Nebraska Genealogical Organizations and Archives

Genealogical resources include not only records, but the organizations that house them, or can direct you to them. These institutions include: Archives, Libraries, Genealogical Societies, Family History Centers, Universities, Churches, and Museums.

Nebraska Archives

  • Following are links to their websites, and a summary of the records.

Nebraska Genealogical and Historical Societies

Genealogical and historical societies have access to extensive catalogues of genealogical data. They are also able to offer expert guidance for genealogical researchers. Many members are professional genealogists who are most willing to share their expertise in finding ancestors. 

Nebraska Genealogical Society – census, vital records, religious records, city directories, military records, family histories
6000 Douglas Ave.
P.O. Box 7735
Des Moines, IA 50322
Telephone: 515-276-0287

Old Fort Genealogical Society – cemetery records, township maps, old settlers list
Ft Madison Public Library
1920 Ave E
Ft Madison, IA  52627

Nebraska Family History Centers

Additional Nebraska Genealogical Resources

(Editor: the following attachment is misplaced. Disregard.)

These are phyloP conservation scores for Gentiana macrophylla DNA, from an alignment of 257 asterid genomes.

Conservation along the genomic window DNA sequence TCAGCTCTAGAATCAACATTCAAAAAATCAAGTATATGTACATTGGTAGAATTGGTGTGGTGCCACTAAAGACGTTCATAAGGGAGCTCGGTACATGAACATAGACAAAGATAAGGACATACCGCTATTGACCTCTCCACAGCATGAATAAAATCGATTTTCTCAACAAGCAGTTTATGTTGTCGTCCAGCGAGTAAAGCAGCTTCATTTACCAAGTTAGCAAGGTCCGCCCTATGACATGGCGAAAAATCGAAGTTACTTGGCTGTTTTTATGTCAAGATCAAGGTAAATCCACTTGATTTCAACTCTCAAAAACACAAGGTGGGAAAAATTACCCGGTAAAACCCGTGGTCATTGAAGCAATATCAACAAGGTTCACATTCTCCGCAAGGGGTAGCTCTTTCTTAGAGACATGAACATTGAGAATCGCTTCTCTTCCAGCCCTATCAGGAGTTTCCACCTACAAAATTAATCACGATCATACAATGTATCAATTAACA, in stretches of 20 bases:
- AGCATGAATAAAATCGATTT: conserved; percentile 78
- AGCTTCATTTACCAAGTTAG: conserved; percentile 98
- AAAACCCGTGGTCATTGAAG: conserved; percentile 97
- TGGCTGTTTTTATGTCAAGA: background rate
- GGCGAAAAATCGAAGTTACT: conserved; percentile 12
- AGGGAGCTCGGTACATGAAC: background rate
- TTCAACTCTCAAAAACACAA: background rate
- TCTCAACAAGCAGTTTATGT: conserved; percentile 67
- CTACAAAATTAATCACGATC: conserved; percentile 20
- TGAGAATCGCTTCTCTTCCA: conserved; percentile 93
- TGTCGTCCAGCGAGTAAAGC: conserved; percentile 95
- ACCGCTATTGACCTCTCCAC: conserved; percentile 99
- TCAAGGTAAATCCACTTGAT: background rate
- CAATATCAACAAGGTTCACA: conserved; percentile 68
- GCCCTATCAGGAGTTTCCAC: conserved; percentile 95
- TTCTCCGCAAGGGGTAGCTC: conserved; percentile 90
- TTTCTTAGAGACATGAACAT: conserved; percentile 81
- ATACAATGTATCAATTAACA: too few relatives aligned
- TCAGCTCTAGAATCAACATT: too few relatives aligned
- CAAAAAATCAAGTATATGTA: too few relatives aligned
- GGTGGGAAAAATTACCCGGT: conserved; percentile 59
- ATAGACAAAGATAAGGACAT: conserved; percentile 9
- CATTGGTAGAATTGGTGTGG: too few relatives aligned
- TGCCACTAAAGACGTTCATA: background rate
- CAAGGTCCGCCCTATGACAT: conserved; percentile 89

Nebraska Mailing Lists

Mailing lists are internet based facilities that use email to distribute a single message to all who subscribe to it. When information on a particular surname, new records, or any other important genealogy information related to the mailing list topic becomes available, the subscribers are alerted to it. Joining a mailing list is an excellent way to stay up to date on Nebraska genealogy research topics. Rootsweb have an extensive listing of Nebraska Mailing Lists on a variety of topics.

Nebraska Message Boards

A message board is another internet based facility where people can post questions about a specific genealogy topic and have it answered by other genealogists. If you have questions about a surname, record type, or research topic, you can post your question and other researchers and genealogists will help you with the answer. Be sure to check back regularly, as the answers are not emailed to you. The message boards at the Nebraska Genealogy Forum are completely free to use.

Nebraska Newspapers and Periodicals

Many genealogy periodicals and historical newspapers contain reprinted copies of family genealogies, transcripts of family Bible records, information about local records and archives, census indexes, church records, queries, land records, obituaries, court records, cemetery records, and wills.

Historical Nebraska Maps and Gazetteers